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Showing results for tags 'Fixtures'.
Hello Guys, I know this has been posted before but I never found a conclusion to it. I've always learnt that you can't restrike/hot-strike HMI bulbs meaning to turn them off and straight back on without blowing the bulb full-stop. Every shoot I've ever been on this has never been the case nor even close to a concern from the DP. They restrike the bulb just 30 seconds after it being shut off even when the bulb has been on for 10-15mins or so, it makes a nasty sound from the bulb trying to re-light but other than that it's fine everytime. So if someone can clarify some questions for me? The term Hot-Strike literally means from striking the bulb when it's HOT HOT, like full temperature hot, then it will blow or not restrike? Does the ballast & bulb actually have a major impact on how safe it is to restrike in reality, not theory. If the top question is true, how long is it best to wait? The higher the wattage = the more heat so the longer the wait? Cheers Guys, will appreciate this.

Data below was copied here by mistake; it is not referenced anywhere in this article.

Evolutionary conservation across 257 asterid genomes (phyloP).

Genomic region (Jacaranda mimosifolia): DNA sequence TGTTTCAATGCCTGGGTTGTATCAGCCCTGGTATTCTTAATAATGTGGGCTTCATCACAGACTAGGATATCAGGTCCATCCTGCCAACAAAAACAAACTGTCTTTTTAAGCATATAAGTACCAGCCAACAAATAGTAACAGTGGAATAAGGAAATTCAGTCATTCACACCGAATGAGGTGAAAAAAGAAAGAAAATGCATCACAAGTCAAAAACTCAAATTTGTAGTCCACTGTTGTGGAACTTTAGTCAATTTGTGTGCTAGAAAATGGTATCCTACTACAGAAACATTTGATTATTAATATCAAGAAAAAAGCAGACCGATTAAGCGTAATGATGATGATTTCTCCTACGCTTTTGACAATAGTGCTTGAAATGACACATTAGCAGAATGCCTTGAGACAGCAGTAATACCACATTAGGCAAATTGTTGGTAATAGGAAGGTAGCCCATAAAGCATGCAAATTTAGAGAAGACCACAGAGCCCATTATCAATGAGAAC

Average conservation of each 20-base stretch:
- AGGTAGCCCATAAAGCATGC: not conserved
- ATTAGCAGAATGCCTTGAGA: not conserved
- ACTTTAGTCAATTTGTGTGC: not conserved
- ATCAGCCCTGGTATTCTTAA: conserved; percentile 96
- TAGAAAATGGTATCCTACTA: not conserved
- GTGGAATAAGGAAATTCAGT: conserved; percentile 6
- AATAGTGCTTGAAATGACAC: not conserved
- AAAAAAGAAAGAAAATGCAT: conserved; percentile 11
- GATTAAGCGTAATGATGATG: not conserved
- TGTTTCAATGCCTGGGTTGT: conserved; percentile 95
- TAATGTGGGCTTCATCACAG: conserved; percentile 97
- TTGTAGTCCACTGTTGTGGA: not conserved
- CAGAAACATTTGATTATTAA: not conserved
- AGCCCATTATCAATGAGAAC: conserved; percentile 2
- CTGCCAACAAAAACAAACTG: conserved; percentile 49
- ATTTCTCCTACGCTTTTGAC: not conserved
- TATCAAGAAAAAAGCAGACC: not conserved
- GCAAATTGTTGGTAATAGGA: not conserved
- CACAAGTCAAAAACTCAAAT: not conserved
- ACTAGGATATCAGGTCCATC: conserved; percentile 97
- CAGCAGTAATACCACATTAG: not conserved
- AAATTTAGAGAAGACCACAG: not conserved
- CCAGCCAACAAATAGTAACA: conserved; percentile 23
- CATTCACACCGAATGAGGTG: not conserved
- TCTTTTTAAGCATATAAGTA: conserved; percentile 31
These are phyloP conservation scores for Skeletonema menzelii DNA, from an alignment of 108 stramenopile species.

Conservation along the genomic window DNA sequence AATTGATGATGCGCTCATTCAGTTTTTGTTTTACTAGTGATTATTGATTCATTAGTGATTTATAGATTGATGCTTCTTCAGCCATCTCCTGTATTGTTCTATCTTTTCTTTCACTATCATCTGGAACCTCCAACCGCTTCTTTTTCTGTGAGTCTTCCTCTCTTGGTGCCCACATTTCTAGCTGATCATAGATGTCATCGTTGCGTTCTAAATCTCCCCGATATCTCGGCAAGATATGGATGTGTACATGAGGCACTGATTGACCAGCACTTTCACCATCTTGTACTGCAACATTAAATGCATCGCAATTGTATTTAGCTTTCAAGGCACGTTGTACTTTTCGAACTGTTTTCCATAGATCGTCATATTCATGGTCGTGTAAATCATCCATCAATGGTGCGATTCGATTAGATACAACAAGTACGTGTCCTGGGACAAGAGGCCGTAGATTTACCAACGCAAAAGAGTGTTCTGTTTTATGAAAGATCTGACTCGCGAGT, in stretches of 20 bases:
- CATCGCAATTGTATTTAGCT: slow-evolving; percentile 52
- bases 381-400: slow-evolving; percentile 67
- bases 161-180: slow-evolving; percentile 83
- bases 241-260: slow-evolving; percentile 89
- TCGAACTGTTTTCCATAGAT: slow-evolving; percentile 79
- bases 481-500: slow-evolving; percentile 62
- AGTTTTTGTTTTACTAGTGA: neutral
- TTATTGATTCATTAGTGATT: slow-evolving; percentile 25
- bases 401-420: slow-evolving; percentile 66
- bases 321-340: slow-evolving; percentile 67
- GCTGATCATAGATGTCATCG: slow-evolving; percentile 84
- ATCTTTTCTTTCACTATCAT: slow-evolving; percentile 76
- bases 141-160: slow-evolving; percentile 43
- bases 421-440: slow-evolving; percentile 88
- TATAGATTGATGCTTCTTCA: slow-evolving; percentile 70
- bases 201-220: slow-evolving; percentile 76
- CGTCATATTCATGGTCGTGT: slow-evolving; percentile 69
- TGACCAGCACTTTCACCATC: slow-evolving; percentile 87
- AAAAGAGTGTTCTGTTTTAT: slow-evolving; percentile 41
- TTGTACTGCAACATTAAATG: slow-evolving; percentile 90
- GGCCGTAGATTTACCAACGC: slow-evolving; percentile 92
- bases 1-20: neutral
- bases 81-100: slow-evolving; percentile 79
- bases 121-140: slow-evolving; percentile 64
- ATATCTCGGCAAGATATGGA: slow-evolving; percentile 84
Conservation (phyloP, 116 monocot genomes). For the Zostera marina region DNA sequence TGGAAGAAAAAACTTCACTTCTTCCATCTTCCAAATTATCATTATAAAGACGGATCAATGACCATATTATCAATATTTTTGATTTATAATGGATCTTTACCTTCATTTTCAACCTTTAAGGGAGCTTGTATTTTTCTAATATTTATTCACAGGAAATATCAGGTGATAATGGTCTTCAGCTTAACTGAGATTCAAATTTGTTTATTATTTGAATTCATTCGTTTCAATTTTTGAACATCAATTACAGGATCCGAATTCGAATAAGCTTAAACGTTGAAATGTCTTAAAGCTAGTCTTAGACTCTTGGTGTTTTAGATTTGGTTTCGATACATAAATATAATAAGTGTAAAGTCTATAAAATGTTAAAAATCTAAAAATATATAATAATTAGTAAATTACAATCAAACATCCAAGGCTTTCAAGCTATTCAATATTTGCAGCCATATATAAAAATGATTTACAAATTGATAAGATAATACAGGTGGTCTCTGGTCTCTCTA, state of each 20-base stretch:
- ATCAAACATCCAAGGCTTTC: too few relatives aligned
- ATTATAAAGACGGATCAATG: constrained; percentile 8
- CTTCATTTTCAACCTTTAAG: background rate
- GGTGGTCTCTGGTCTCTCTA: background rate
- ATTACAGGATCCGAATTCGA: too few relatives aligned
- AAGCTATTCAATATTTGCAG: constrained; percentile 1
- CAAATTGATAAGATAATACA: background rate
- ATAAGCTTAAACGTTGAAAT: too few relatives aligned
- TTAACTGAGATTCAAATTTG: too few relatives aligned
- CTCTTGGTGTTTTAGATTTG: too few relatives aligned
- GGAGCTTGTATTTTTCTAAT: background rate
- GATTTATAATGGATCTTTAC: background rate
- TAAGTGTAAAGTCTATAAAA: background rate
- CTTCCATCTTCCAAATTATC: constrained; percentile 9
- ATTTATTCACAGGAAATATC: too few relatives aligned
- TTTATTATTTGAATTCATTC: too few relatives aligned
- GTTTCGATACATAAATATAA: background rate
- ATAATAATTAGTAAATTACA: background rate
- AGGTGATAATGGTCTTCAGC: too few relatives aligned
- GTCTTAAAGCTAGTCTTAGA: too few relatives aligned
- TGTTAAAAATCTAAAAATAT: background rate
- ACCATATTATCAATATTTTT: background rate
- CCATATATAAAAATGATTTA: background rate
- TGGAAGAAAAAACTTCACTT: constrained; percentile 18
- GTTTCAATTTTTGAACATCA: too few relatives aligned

Hi, I come here a lot for all the great information you guys dish out! But this is my first post, It's one that has been asked before, but I'm looking for a more up to date specific answer, so any help is appreciated. I'm shooting a class room scene, in the classroom there are over head fluro lights already. Our gaffer is coming with kinos, and has said, with no real confidence, "they should work". So I've been told about needing older 40w globes rather than newer 75w, and this: "a standard fluorescent fixture they will be under driven resulting in less light output and incorrect color balance. It should be about the same as running a 4ft tube in 2ft mode in a kino fixture. When under driving the bulbs they will appear more magenta than normal. " Should I be hiring some different type of bulbs for those scenes, rather than using the standard kino blubs? Will I need to balance out the color across all the blubs with gels? Will the light be diminished (I know this may be impossible to answer without actually being on set)? Would love any help or more information before we head out onto set!